Spinner of Boeing 777-300ER

Hello pilots, what’s up?

In real life does the 77W motor spinner change the direction of rotation when N1 at 66%, equal to the infinte?

Thanks! ✌🏼


The rotational direction remains the same. It only appears to go backwards because we can’t process those speeds with our eyes. It’s an optical illusion.

Look at a helicopter and it will appear that the blades are hardly spinning when at a certain speed. There are rotating at a high revolution but our eyes/mind cannot process it giving the illusion that the blades are in slow motion or they look like they are rotating backwards.



This kind of stuff happens because of how FPS and rotation rate interacts.

uh no? @Levet explained it fairly well. If you look at anything that spins really fast, IRL or in a game, if it has a design like a wheel, if it spins really fast it’ll appear like it’s not moving. or moving extremely slow… In game or not. As stated our eyes/brains can’t process such fast speeds.

1 Like

Roger! Thanks

Well if you are watching a recording it’s gonna be the FPS vs rotation thing.


Picture it like this, once it reaches a certain speed, the part of the spinner is like 95% of the way around by the time your eyes can detect it, so the frame rate of the video in this case. So every 30th of a second it is just behind whare it was last which gives it the illusion of backwards movement…

He’s not wrong in his point either. This is validated in the link I provided as well. Same theories and principles apply.


I mean, i notice the illusion no matter what, if i focus on something spinning that’s fast in game or irl, it appears backwards or slow… I mean i guess it could be because of FPS but it’d still be like the same phenomenon per say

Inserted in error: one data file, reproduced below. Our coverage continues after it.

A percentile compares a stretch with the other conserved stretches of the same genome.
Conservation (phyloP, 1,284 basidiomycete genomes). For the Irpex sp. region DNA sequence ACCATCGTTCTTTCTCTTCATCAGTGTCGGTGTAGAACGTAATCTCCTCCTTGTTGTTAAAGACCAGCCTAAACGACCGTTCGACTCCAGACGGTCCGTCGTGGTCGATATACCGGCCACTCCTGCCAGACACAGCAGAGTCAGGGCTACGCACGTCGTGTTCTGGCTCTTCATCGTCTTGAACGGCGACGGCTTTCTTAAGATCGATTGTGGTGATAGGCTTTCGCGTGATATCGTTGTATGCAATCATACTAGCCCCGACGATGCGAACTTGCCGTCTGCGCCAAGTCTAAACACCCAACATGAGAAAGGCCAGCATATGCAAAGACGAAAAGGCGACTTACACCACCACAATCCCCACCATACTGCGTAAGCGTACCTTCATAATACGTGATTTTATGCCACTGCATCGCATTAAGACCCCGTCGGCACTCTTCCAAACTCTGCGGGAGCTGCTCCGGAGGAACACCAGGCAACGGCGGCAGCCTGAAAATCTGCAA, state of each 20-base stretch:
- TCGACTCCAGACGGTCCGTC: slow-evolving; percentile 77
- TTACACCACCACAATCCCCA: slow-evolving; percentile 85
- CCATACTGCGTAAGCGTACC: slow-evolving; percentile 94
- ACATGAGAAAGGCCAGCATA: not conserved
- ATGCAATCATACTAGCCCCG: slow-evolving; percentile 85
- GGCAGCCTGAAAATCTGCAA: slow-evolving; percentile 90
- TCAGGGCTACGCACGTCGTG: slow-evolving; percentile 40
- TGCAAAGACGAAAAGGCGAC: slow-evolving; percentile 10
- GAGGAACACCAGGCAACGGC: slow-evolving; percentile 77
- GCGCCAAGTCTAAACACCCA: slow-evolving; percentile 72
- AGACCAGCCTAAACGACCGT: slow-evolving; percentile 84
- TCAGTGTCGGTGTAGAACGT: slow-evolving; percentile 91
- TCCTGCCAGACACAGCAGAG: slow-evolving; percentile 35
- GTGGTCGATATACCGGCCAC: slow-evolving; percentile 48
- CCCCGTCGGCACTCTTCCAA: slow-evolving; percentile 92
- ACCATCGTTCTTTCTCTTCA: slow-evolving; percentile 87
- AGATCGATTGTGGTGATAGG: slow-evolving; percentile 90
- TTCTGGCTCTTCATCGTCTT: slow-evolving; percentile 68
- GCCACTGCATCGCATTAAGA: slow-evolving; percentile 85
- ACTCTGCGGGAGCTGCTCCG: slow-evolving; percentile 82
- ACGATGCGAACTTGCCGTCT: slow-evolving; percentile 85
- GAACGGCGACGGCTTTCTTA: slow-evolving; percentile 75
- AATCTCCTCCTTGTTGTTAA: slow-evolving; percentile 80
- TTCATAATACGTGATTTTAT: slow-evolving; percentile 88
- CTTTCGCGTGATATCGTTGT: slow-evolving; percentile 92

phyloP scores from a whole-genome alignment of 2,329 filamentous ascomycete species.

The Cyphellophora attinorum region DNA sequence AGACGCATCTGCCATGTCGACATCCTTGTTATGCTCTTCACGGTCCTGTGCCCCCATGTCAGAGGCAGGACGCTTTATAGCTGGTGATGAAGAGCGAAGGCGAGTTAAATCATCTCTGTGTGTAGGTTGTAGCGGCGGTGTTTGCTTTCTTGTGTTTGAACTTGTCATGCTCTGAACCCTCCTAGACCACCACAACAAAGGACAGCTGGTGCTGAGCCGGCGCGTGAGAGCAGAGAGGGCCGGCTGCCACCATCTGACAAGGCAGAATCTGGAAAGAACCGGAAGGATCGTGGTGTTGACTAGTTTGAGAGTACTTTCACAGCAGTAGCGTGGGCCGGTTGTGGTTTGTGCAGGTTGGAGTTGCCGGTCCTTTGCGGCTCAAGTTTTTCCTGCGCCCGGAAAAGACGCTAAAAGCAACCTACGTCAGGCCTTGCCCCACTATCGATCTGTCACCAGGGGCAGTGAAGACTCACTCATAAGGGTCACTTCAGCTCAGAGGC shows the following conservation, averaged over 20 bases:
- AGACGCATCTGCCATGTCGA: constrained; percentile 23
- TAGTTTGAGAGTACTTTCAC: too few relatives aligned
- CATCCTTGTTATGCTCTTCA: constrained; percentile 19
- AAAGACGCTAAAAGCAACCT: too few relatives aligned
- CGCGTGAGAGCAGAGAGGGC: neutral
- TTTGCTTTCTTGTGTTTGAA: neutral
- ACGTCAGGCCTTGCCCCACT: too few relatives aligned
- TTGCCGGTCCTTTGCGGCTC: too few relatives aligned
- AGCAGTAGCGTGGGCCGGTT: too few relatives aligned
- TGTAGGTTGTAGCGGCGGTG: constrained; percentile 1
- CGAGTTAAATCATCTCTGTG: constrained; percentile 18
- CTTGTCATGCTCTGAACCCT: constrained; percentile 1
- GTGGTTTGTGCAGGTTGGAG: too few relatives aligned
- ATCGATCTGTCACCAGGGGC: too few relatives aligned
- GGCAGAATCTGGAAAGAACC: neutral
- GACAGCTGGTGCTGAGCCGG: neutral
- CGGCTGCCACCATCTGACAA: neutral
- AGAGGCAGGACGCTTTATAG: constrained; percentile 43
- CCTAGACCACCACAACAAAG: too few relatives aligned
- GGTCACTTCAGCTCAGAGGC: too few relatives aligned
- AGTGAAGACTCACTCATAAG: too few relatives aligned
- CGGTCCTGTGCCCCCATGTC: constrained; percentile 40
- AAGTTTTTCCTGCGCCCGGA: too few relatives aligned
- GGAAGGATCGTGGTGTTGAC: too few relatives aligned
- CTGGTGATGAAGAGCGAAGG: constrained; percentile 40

Actually I think in the case of looking at anything through a screen it’s most likely FPS related.

If your screen is 30 fps, and something spins 29 times a second, it’s gonna look like it’s spinning backwards once a second.

1 Like

Yes, but it is the same idea. Just here it is limited by the FPS instead of how fast your brain can figure it out…

Both statements are valid 👍 I think our brains can process 1000 fps. So when the phenomenon happens things are spinning well extremely extremely fast

That’s the quick cut and dry answer. But that is based mostly on reaction time. Our mind doesn’t quite work in chucks like a computer does. It is much more of a constant flow. Our mind can still be tricked into seeing this sort of thing, but not nearly as easy as video.

The 1,000 frames per second comes from the fact that our neurons can fire roughly 300-1000 times per second, so the buttons in our eyes can theoretically get data to our brains about a thousand times per second. But there is a lot of diminishing return here. Pretty much no one would notice any sort of difference what so ever seeing something at 1,000 FPS…

1 Like

Here’s a video on what way jet engines spin and explains it in detail.

Here’s a video showing the no spinning engine helicopter taking off due to the frame rate.

1 Like

This topic was automatically closed 90 days after the last reply. New replies are no longer allowed.